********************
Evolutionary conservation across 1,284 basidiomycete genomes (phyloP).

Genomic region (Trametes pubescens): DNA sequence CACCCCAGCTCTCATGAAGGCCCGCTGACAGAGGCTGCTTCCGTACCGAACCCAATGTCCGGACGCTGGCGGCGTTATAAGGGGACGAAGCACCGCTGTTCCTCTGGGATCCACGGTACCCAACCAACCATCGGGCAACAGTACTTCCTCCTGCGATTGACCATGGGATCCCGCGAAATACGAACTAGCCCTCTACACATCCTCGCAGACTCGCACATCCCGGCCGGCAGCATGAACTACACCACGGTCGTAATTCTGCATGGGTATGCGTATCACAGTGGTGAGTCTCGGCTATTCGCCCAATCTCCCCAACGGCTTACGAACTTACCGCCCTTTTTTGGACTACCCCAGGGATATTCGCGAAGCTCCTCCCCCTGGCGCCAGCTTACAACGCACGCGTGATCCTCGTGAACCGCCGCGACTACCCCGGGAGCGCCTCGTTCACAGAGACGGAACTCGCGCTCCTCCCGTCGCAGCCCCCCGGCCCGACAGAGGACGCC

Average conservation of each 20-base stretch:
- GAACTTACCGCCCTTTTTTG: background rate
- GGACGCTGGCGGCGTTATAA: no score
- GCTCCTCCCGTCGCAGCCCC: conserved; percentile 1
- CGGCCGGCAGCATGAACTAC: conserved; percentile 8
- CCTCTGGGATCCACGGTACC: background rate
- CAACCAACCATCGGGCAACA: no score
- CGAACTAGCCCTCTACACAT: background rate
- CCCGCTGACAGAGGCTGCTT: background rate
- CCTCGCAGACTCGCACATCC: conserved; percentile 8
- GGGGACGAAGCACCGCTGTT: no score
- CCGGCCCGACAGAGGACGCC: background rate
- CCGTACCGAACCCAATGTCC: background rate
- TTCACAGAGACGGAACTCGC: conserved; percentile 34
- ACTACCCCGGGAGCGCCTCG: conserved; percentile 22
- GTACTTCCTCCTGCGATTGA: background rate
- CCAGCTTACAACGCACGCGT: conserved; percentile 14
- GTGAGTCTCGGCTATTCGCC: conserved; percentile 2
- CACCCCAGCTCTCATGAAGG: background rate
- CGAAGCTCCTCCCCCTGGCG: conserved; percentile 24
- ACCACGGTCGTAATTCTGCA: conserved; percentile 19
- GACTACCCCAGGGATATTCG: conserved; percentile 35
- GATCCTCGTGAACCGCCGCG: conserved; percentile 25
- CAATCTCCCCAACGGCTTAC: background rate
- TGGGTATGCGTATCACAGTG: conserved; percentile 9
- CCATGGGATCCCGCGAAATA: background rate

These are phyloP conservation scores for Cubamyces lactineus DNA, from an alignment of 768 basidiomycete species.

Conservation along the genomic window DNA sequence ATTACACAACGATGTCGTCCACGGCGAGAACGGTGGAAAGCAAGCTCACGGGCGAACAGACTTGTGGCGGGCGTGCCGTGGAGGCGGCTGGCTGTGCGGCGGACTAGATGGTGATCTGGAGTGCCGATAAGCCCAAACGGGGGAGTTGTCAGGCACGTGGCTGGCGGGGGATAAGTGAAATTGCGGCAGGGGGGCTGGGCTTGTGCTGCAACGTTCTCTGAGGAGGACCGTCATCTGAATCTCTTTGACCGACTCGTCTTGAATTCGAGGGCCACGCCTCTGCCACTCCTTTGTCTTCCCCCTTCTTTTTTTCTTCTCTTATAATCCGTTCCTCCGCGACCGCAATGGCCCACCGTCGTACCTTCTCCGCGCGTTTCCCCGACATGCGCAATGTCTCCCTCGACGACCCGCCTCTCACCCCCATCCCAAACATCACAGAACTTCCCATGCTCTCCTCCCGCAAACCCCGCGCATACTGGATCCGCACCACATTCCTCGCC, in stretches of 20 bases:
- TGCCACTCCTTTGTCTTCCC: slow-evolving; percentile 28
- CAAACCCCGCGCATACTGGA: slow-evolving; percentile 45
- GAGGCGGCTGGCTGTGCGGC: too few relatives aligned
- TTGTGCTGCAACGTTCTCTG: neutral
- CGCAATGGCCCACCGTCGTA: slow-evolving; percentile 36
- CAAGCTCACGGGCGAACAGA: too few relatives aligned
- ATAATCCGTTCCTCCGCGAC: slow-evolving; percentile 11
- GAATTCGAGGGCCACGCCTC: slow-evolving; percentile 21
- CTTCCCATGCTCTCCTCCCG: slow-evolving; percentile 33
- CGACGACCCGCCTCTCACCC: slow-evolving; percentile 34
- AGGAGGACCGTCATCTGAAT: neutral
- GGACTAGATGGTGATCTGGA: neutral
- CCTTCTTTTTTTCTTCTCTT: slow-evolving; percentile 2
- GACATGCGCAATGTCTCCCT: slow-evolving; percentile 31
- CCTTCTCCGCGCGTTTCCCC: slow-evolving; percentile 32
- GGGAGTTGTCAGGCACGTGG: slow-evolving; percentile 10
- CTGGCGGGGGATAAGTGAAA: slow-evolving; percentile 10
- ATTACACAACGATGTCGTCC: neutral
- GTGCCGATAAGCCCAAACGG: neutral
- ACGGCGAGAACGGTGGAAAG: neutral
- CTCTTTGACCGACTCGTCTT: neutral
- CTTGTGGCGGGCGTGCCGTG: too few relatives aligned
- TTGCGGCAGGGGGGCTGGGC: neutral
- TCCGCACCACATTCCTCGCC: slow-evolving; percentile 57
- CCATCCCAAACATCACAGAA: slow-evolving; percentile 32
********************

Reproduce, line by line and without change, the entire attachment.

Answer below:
Evolutionary conservation across 1,284 basidiomycete genomes (phyloP).

Genomic region (Trametes pubescens): DNA sequence CACCCCAGCTCTCATGAAGGCCCGCTGACAGAGGCTGCTTCCGTACCGAACCCAATGTCCGGACGCTGGCGGCGTTATAAGGGGACGAAGCACCGCTGTTCCTCTGGGATCCACGGTACCCAACCAACCATCGGGCAACAGTACTTCCTCCTGCGATTGACCATGGGATCCCGCGAAATACGAACTAGCCCTCTACACATCCTCGCAGACTCGCACATCCCGGCCGGCAGCATGAACTACACCACGGTCGTAATTCTGCATGGGTATGCGTATCACAGTGGTGAGTCTCGGCTATTCGCCCAATCTCCCCAACGGCTTACGAACTTACCGCCCTTTTTTGGACTACCCCAGGGATATTCGCGAAGCTCCTCCCCCTGGCGCCAGCTTACAACGCACGCGTGATCCTCGTGAACCGCCGCGACTACCCCGGGAGCGCCTCGTTCACAGAGACGGAACTCGCGCTCCTCCCGTCGCAGCCCCCCGGCCCGACAGAGGACGCC

Average conservation of each 20-base stretch:
- GAACTTACCGCCCTTTTTTG: background rate
- GGACGCTGGCGGCGTTATAA: no score
- GCTCCTCCCGTCGCAGCCCC: conserved; percentile 1
- CGGCCGGCAGCATGAACTAC: conserved; percentile 8
- CCTCTGGGATCCACGGTACC: background rate
- CAACCAACCATCGGGCAACA: no score
- CGAACTAGCCCTCTACACAT: background rate
- CCCGCTGACAGAGGCTGCTT: background rate
- CCTCGCAGACTCGCACATCC: conserved; percentile 8
- GGGGACGAAGCACCGCTGTT: no score
- CCGGCCCGACAGAGGACGCC: background rate
- CCGTACCGAACCCAATGTCC: background rate
- TTCACAGAGACGGAACTCGC: conserved; percentile 34
- ACTACCCCGGGAGCGCCTCG: conserved; percentile 22
- GTACTTCCTCCTGCGATTGA: background rate
- CCAGCTTACAACGCACGCGT: conserved; percentile 14
- GTGAGTCTCGGCTATTCGCC: conserved; percentile 2
- CACCCCAGCTCTCATGAAGG: background rate
- CGAAGCTCCTCCCCCTGGCG: conserved; percentile 24
- ACCACGGTCGTAATTCTGCA: conserved; percentile 19
- GACTACCCCAGGGATATTCG: conserved; percentile 35
- GATCCTCGTGAACCGCCGCG: conserved; percentile 25
- CAATCTCCCCAACGGCTTAC: background rate
- TGGGTATGCGTATCACAGTG: conserved; percentile 9
- CCATGGGATCCCGCGAAATA: background rate

These are phyloP conservation scores for Cubamyces lactineus DNA, from an alignment of 768 basidiomycete species.

Conservation along the genomic window DNA sequence ATTACACAACGATGTCGTCCACGGCGAGAACGGTGGAAAGCAAGCTCACGGGCGAACAGACTTGTGGCGGGCGTGCCGTGGAGGCGGCTGGCTGTGCGGCGGACTAGATGGTGATCTGGAGTGCCGATAAGCCCAAACGGGGGAGTTGTCAGGCACGTGGCTGGCGGGGGATAAGTGAAATTGCGGCAGGGGGGCTGGGCTTGTGCTGCAACGTTCTCTGAGGAGGACCGTCATCTGAATCTCTTTGACCGACTCGTCTTGAATTCGAGGGCCACGCCTCTGCCACTCCTTTGTCTTCCCCCTTCTTTTTTTCTTCTCTTATAATCCGTTCCTCCGCGACCGCAATGGCCCACCGTCGTACCTTCTCCGCGCGTTTCCCCGACATGCGCAATGTCTCCCTCGACGACCCGCCTCTCACCCCCATCCCAAACATCACAGAACTTCCCATGCTCTCCTCCCGCAAACCCCGCGCATACTGGATCCGCACCACATTCCTCGCC, in stretches of 20 bases:
- TGCCACTCCTTTGTCTTCCC: slow-evolving; percentile 28
- CAAACCCCGCGCATACTGGA: slow-evolving; percentile 45
- GAGGCGGCTGGCTGTGCGGC: too few relatives aligned
- TTGTGCTGCAACGTTCTCTG: neutral
- CGCAATGGCCCACCGTCGTA: slow-evolving; percentile 36
- CAAGCTCACGGGCGAACAGA: too few relatives aligned
- ATAATCCGTTCCTCCGCGAC: slow-evolving; percentile 11
- GAATTCGAGGGCCACGCCTC: slow-evolving; percentile 21
- CTTCCCATGCTCTCCTCCCG: slow-evolving; percentile 33
- CGACGACCCGCCTCTCACCC: slow-evolving; percentile 34
- AGGAGGACCGTCATCTGAAT: neutral
- GGACTAGATGGTGATCTGGA: neutral
- CCTTCTTTTTTTCTTCTCTT: slow-evolving; percentile 2
- GACATGCGCAATGTCTCCCT: slow-evolving; percentile 31
- CCTTCTCCGCGCGTTTCCCC: slow-evolving; percentile 32
- GGGAGTTGTCAGGCACGTGG: slow-evolving; percentile 10
- CTGGCGGGGGATAAGTGAAA: slow-evolving; percentile 10
- ATTACACAACGATGTCGTCC: neutral
- GTGCCGATAAGCCCAAACGG: neutral
- ACGGCGAGAACGGTGGAAAG: neutral
- CTCTTTGACCGACTCGTCTT: neutral
- CTTGTGGCGGGCGTGCCGTG: too few relatives aligned
- TTGCGGCAGGGGGGCTGGGC: neutral
- TCCGCACCACATTCCTCGCC: slow-evolving; percentile 57
- CCATCCCAAACATCACAGAA: slow-evolving; percentile 32